Last year it was revealed that Scales’ Alzheimer’s means she can barely remember any of her 53-year marriage to West, but as her still doting husband explains, “Pru doesn’t remember things very well, but you don’t need to remember things on the canal because you can enjoy things as you see them, so it’s perfect for her really.”
“Do I know where we’re going or why we’re going there?” asks Prunella at one stage. “Well, sometimes I do, but sometimes I just want to watch the countryside float by.” Relaxing on a narrowboat, cruising along a canal, watching the world go by … ‘Great Canal Journeys’ shows that canal holidays are a heartwarming way to spend time with your nearest and dearest, whether you’re young newlyweds or lovebirds in your dotage.
Our team of helpful and friendly canal holiday experts are available to take your booking.
Please call us 0117 304 1122
Spoil your Mum with a relaxing day afloat this Mother’s Day (Sunday 6 March 2016).
A day spent cruising along a peaceful canal, stopping off for a pub lunch along the way, is a great way to make your Mum feel special on Mother’s Day. We offer day boat hire from five our bases, with prices starting at £10 per person on weekdays, £14 on weekends and bank holidays. Full tuition is included so we can help you get the hang of steering, mooring up and working the locks. Our boats are equipped with a toilet, hob, fridge, kettle, cutlery and crockery – perfect for a picnic afloat.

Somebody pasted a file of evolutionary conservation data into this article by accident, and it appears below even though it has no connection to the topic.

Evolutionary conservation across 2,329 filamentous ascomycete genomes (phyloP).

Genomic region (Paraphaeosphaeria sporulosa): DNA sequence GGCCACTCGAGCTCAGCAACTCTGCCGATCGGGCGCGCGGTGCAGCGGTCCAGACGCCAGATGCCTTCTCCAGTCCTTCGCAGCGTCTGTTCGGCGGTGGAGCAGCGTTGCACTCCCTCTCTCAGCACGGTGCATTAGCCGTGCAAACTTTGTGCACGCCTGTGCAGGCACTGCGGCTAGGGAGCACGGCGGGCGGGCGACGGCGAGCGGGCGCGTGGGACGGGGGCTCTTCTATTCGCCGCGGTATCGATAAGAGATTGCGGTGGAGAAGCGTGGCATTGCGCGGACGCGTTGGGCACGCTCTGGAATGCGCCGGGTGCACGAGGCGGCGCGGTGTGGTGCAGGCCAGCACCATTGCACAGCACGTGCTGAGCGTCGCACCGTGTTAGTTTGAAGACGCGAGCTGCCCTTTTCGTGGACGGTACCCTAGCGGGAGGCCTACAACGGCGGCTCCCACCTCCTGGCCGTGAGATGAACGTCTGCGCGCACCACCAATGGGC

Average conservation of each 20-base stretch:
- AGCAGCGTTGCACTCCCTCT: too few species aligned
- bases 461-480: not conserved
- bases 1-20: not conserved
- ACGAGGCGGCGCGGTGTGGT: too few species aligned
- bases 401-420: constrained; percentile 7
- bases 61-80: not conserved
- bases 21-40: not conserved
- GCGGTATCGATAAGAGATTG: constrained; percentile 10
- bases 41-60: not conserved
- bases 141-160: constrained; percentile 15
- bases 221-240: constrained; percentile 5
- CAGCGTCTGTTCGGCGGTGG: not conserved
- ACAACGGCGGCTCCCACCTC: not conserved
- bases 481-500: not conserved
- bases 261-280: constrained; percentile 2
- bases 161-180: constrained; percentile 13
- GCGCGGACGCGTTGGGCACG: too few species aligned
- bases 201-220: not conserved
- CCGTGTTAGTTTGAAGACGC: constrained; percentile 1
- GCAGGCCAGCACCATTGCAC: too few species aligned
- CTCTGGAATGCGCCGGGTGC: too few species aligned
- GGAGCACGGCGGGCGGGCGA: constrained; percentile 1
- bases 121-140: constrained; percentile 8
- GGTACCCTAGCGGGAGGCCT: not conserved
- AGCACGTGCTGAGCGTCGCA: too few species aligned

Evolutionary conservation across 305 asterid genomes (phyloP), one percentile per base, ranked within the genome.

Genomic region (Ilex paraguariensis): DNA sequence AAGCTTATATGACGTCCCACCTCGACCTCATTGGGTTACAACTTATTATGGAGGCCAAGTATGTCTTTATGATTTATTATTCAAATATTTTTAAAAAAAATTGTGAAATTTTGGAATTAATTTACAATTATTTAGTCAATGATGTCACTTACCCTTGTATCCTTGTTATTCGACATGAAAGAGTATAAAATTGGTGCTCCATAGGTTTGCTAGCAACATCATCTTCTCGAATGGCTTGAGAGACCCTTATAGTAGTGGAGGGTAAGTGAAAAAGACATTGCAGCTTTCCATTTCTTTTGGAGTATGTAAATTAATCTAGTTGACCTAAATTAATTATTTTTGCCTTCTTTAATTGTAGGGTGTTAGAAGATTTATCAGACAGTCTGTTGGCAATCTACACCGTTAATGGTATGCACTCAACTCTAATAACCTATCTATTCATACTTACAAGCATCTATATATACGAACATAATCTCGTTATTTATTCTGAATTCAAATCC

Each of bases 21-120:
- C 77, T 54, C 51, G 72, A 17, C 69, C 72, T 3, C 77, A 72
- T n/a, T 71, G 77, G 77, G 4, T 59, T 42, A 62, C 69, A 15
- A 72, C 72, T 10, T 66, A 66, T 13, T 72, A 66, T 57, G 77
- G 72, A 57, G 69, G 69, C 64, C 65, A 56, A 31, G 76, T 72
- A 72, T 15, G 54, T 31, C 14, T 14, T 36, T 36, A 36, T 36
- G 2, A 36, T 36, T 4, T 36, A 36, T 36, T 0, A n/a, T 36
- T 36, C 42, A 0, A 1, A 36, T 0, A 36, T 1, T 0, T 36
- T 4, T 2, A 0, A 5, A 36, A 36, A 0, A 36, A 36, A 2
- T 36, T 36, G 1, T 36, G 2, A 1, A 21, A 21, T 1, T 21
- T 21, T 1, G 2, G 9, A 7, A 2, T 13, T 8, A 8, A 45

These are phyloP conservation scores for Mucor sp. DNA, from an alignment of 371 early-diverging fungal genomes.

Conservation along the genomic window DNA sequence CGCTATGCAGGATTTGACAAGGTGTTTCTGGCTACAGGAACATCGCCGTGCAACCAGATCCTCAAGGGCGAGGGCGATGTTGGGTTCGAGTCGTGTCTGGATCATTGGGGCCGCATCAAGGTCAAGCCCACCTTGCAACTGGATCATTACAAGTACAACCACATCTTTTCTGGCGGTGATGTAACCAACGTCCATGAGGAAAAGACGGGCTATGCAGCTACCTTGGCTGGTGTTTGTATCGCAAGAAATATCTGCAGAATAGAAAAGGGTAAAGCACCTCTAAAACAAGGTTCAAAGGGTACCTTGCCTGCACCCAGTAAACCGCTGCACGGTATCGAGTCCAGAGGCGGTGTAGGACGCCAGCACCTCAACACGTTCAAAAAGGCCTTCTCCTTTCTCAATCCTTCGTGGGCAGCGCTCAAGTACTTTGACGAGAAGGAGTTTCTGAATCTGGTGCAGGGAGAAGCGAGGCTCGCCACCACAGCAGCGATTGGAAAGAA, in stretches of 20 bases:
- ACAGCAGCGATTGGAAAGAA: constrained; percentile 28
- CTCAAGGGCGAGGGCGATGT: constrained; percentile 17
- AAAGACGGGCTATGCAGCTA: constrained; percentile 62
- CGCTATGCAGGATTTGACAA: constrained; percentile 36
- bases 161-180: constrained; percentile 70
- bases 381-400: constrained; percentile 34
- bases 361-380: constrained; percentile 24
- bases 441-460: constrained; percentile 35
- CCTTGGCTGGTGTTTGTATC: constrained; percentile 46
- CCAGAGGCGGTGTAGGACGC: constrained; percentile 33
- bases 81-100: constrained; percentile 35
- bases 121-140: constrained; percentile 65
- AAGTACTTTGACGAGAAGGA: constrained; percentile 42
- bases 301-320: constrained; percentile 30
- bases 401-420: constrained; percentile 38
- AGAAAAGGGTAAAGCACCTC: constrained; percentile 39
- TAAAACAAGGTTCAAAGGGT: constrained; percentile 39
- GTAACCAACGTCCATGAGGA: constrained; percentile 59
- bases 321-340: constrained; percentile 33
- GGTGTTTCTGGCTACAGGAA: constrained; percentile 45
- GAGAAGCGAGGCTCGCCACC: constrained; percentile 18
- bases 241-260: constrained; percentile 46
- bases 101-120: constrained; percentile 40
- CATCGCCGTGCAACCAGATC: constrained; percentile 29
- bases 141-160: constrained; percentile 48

Here’s a run-down of our day boat bases and routes for Mother’s Day 2016:
Glide across ‘The Stream in the Sky’…from our canal boat hire base at Trevor on the Llangollen Canal in North Wales, the incredible World Heritage Status Pontcysyllte Aqueduct is just a 20-minute cruise away. Standing at over 38 metres high, supported by 19 pillars stretching 305 metres across, the Pontcysyllte Aqueduct is often referred to as ‘The Stream in the Sky’. Day boaters can reach the pretty mountain-side town of Llangollen in two hours, with a range of pubs, cafés and restaurants to choose from.
Travel along the Stratford Canal…from Wootton Wawen on the Stratford Canal near Stratford upon Avon, boaters can head south to the pretty village of Wilmcote and back (2.5 hours each way). Once there, enjoy lunch at The Mary Arden Inn or a visit to Mary Arden’s Farm, the childhood home of Shakespeare’s mother.